3. Results

The initial search yielded 362 papers. After the removal of duplicates and irrelevant studies, the remaining 28 studies were assessed for eligibility. A total of six studies were included in the final review (see Figure 1). A detailed list of reasons for the excluded studies (n = 22) is available in Supplementary Material Table S2. All six studies were deemed high-quality based on the QHES checklist, with scores above 75 out of 100 (Supplementary Material Table S3). Inadequate length of the analytic horizon and lack of discounting for benefits and outcomes were the most frequent criteria (n = 3) not fulfilled. The reduced quality score for Van der Meij et al. [15] was partially due to the inability to obtain the referenced study model. This impacted the evaluation of criteria such as model perspectives in addition to the methodology for cost estimates not being characterized.

3.1. Study Type and Population

Study design, screening strategies, and outcome measures are summarized in Table 2. They varied in the design of their evaluations: modeling methods (n = 4), randomized controlled trial (n = 1), and retrospective observational study (n = 1). The studies predominantly explored the impact of the initiation of oral cancer screening in populations aged between 35 and 40 years. While Van der Meij, et al. [15] began the decision model using the Netherlands population above the age of 15, the oral lichen planus prevalence was still presumed to occur after the age of 55. Likewise, Huang et al. [16] reported the average age of OPMD diagnosis in the Taiwan population as 55.4 ± 12.5 years. These values were consistent with the reported mean age of the population at risk of developing oral cancer and OPMD in the literature [17,18].

3.2. Screening Strategies

The strategies explored mostly consisted of population-based screening (n = 4), followed by targetted screening (n = 2), and opportunistic screening (n = 1). They were all compared with ‘no screening’ in their respective evaluations. The Health Promotion Administration in Taiwan integrated its screening program into public healthcare via the provision of free biennial oral mucosal examinations for high-risk citizens [16]. They consisted of adults with smoking or betel quid chewing habits in addition to aboriginals over the age of 18 years. Similarly, Dedhia et al. [21] modeled annual community screening of high-risk males with regular use of tobacco and alcohol. Other studies adopted a broader approach, screening everyone regardless of their risk factors [15,19,22]. Through simulation of different possible strategies, Speight et al. [20] explored the modality of having an invitational and opportunistic screening for all patients in general medical and dental practice, in addition to those at high risk.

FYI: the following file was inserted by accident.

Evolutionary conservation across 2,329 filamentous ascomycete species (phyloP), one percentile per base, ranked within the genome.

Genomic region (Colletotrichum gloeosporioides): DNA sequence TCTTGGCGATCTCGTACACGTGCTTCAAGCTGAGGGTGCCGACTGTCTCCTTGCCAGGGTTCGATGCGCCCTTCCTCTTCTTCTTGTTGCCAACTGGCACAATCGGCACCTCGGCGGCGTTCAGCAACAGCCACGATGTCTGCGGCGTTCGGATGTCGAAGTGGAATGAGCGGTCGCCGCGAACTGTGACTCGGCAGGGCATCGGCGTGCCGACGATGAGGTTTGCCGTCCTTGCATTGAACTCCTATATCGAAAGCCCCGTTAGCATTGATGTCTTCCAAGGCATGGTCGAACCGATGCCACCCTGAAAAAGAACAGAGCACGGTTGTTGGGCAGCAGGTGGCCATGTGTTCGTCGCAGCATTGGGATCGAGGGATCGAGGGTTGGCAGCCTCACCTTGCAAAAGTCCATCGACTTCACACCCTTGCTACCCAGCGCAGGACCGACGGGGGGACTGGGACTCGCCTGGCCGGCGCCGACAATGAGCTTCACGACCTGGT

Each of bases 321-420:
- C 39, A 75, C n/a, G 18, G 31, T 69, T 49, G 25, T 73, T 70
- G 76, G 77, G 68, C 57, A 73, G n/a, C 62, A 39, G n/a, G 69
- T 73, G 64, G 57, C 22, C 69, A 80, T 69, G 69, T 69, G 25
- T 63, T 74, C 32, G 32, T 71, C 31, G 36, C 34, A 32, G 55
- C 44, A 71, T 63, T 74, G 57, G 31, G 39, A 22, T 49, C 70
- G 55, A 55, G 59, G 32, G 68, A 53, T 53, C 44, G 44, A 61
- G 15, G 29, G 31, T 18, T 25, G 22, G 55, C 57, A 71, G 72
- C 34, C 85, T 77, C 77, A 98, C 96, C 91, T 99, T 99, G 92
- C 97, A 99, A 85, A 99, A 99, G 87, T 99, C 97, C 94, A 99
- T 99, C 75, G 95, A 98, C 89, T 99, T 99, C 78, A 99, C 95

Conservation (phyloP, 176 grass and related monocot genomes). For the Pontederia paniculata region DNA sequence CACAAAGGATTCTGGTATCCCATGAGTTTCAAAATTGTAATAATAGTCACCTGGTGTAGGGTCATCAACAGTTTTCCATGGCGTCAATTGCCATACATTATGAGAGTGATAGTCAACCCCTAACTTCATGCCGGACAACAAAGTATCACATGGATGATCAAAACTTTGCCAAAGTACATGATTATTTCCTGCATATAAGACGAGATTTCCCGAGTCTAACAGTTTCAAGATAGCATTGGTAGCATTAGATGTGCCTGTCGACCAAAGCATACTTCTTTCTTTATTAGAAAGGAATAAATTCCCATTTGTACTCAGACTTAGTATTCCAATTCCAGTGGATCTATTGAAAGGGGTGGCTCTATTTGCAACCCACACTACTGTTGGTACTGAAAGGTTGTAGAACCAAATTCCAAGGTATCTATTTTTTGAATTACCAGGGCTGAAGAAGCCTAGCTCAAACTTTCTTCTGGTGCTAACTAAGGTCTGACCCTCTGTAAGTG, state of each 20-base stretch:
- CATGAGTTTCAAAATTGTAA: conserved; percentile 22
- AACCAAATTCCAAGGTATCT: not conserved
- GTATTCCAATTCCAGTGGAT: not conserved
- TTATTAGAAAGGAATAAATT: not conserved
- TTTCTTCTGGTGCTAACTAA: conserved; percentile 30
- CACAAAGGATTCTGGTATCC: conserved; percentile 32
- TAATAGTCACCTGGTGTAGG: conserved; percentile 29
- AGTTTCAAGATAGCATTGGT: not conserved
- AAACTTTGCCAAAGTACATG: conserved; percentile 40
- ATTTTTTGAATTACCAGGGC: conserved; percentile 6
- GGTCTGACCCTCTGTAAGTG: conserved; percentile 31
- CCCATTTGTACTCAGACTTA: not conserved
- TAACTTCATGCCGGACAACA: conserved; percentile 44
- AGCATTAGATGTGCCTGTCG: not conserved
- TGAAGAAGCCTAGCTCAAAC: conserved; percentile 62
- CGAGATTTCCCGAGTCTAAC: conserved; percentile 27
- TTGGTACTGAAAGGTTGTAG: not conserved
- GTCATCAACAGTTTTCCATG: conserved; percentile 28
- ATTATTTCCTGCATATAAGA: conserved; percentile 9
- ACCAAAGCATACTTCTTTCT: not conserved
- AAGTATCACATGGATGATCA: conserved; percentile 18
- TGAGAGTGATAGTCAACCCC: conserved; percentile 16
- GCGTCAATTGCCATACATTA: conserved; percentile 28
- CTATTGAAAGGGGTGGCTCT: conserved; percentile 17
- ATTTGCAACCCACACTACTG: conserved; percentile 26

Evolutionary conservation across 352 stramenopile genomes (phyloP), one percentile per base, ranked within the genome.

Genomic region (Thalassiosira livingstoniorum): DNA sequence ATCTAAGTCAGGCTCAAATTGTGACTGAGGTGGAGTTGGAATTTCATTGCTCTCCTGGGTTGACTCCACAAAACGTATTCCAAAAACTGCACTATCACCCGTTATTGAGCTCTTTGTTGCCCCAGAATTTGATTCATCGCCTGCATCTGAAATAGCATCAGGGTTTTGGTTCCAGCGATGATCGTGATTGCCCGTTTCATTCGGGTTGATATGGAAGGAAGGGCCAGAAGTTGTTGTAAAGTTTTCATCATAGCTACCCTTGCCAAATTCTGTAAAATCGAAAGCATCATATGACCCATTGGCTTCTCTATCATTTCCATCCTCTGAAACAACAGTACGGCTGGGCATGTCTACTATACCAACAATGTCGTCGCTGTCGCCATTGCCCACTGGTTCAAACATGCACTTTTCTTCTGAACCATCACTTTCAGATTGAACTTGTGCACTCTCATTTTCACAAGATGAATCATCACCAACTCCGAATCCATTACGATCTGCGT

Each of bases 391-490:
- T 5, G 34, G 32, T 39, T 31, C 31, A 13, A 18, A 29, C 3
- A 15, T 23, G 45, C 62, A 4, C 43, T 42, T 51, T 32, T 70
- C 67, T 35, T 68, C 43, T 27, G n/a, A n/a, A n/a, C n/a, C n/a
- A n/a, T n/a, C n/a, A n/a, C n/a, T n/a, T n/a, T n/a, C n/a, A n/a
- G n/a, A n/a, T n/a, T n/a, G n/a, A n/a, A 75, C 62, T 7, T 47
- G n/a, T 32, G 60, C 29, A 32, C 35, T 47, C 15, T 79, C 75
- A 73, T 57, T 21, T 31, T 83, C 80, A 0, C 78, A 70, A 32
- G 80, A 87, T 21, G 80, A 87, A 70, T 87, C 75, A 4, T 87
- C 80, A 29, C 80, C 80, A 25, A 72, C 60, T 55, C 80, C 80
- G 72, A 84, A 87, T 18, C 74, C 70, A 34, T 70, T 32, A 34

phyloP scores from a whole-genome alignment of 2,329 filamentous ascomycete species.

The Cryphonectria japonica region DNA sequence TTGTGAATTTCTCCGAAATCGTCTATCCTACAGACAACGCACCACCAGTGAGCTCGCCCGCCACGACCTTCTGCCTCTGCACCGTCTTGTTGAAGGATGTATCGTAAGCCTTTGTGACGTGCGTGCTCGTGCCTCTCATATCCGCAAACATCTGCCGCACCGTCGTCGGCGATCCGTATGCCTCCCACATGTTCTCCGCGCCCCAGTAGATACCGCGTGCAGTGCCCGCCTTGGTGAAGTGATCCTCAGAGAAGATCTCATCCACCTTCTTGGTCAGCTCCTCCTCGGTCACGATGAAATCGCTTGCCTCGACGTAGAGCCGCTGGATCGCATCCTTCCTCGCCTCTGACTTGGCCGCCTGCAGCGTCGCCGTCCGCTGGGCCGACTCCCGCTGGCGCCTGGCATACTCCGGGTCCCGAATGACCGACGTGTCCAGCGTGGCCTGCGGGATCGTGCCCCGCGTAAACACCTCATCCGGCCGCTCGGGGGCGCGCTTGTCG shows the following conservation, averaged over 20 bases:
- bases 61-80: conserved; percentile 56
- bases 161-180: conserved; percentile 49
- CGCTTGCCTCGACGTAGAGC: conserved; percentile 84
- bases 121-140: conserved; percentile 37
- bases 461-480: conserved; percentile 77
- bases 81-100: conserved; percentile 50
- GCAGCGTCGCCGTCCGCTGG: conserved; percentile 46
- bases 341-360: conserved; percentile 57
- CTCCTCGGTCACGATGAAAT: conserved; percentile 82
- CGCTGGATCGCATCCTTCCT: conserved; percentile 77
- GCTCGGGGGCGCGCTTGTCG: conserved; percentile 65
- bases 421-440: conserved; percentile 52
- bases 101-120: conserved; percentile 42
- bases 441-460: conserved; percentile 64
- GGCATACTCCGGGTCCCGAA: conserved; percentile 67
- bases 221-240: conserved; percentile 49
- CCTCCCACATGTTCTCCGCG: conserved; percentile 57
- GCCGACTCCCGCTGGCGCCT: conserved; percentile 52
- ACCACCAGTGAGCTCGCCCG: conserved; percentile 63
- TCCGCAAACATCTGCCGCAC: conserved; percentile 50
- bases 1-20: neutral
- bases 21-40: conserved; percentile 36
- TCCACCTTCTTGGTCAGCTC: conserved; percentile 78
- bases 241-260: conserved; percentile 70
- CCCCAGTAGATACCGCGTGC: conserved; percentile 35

3.3. Cost Perspectives

Only three studies opted for a societal perspective in their cost analysis. Subramanian et al. [19] had the most detailed programmatic cost components, consisting of training, recruitment, the screening process, administrative work, and the provision of educational messages. The total societal cost included research, diagnostics, treatment, and loss of patient productivity. Kumdee et al. [22] also incorporated extensive direct medical and non-medical costs. Even though Dedhia et al. [21] took a similar societal perspective in their evaluation, the total cost did not include patient-related expenditures. Furthermore, program development and management costs were deliberately not included. The rest of the studies adopted a healthcare provider’s perspective.

3.4. Screening Outcomes

Most of the outcomes of the studies were generated following a yearly cycle and a lifetime horizon. Such an approach allowed the impact of screening initiatives on the variable malignant transformation rates (MTR) of OPMD to be established over the life span of patients. Van der Meij et al. [15] estimated the long-term outcomes by calculating the equivalent lives saved according to a 25-year life expectancy and changes in quality-adjusted life years (QALYs). Similarly, Huang et al. [16] extrapolated the life expectancies and projected years of life lost by calculating the survival functions of their oral cancer cohort and the general population.
On the contrary, the RCT in India focused on the real-time outcomes from three screening cycles over a shorter period of nine years [19]. They measured outcomes in terms of the number of cancer cases detected, cancer deaths, and the corresponding life-years saved, based on the assumption that cancer death occurs at the age of 50. The rest of the three modeling studies evaluated the QALYs gained through a projected lifetime implementation of the screening programs [20,21,22].